A default argument is a value provided in a function declaration that is automatically assigned by the compiler if the caller of the function doesn’t provide a value for the argument with a default value.
Following is a simple C++ example to demonstrate the use of default arguments. We don’t have to write 3 sum functions, only one function works by using default values for 3rd and 4th arguments.
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When Function overloading is done along with default values. Then we need to make sure it will not be ambiguous.
The compiler will throw error if ambiguous. Following is the modified version of above program.
prog.cpp: In function 'int main()': prog.cpp:17:20: error: call of overloaded 'sum(int, int)' is ambiguous cout << sum(10, 15) << endl; ^ prog.cpp:6:5: note: candidate: int sum(int, int, int, int) int sum(int x, int y, int z=0, int w=0) ^ prog.cpp:10:5: note: candidate: int sum(int, int, float, float) int sum(int x, int y, float z=0, float w=0) ^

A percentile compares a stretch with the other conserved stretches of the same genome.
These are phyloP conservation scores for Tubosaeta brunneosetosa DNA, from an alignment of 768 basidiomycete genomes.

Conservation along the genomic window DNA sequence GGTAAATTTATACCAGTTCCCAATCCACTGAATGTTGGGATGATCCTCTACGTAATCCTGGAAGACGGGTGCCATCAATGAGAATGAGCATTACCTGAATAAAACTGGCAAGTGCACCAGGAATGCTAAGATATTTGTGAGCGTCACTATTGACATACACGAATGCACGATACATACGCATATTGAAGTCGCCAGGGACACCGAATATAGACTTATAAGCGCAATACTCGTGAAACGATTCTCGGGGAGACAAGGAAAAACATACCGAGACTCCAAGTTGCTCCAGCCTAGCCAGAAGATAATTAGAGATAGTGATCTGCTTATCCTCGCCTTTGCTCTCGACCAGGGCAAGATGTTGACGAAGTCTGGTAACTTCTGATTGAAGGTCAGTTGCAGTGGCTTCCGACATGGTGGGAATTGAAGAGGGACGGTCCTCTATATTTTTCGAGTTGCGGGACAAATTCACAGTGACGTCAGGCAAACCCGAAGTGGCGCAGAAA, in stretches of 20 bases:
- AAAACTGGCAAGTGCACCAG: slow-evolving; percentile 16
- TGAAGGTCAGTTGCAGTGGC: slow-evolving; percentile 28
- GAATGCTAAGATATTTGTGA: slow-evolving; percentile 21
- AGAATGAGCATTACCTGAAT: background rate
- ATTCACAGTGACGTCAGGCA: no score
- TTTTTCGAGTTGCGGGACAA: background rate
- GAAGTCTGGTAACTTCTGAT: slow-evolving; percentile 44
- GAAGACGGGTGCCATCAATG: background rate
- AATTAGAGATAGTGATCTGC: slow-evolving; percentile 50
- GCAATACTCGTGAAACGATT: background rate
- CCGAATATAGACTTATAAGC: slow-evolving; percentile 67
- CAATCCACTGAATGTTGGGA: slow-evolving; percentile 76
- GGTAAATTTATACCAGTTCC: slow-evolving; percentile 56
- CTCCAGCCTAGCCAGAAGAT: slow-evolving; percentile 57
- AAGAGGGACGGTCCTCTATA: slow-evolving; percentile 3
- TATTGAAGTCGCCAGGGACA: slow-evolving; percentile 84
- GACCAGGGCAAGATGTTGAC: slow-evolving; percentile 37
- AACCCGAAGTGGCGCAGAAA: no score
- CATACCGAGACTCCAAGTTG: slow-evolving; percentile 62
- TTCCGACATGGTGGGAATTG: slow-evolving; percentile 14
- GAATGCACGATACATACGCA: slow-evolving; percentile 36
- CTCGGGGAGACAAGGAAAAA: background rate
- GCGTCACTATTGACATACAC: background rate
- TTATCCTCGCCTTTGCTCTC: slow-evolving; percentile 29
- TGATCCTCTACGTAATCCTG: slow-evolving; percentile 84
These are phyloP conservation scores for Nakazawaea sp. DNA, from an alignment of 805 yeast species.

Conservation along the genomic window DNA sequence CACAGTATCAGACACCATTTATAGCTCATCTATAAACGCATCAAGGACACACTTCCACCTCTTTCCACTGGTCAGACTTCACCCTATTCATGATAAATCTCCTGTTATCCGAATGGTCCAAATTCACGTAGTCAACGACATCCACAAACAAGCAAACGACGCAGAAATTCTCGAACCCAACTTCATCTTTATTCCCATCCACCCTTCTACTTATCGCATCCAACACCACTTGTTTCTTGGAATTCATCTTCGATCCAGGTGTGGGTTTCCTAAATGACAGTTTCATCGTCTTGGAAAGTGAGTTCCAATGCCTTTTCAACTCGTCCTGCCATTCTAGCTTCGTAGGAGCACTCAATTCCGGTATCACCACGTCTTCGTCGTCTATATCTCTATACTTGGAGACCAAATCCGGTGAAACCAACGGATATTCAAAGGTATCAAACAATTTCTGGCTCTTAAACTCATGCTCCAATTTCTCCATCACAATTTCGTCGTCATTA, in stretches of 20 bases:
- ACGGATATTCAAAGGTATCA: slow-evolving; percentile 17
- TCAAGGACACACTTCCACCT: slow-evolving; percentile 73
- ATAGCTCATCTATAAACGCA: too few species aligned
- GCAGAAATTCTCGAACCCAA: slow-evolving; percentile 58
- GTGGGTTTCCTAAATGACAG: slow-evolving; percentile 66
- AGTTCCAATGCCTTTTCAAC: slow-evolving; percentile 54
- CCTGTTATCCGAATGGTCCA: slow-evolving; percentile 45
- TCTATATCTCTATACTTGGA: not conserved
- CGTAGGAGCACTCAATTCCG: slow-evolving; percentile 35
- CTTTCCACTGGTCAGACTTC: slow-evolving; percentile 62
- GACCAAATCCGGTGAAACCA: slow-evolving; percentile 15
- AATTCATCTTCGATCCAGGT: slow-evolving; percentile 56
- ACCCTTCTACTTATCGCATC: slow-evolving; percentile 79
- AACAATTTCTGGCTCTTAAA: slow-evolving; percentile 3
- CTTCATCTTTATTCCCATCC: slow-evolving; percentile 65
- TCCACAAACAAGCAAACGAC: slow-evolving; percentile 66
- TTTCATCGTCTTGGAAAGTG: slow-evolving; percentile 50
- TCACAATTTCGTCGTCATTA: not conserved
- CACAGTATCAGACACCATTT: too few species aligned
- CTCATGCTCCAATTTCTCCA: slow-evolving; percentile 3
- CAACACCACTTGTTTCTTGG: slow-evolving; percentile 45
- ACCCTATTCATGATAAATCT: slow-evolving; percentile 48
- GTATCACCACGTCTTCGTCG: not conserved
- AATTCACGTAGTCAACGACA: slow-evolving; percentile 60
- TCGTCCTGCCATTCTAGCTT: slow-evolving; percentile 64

- Default arguments are different from constant arguments as constant arguments can't be changed whereas default arguments can be overwritten if required.
- Default arguments are overwritten when calling function provides values for them. For example, calling of function sum(10, 15, 25, 30) overwrites the value of z and w to 25 and 30 respectively.
- During calling of function, arguments from calling function to called function are copied from left to right. Therefore, sum(10, 15, 25) will assign 10, 15 and 25 to x, y, and z. Therefore, the default value is used for w only.
- Once default value is used for an argument in function definition, all subsequent arguments to it must have default value. It can also be stated as default arguments are assigned from right to left. For example, the following function definition is invalid as subsequent argument of default variable z is not default.
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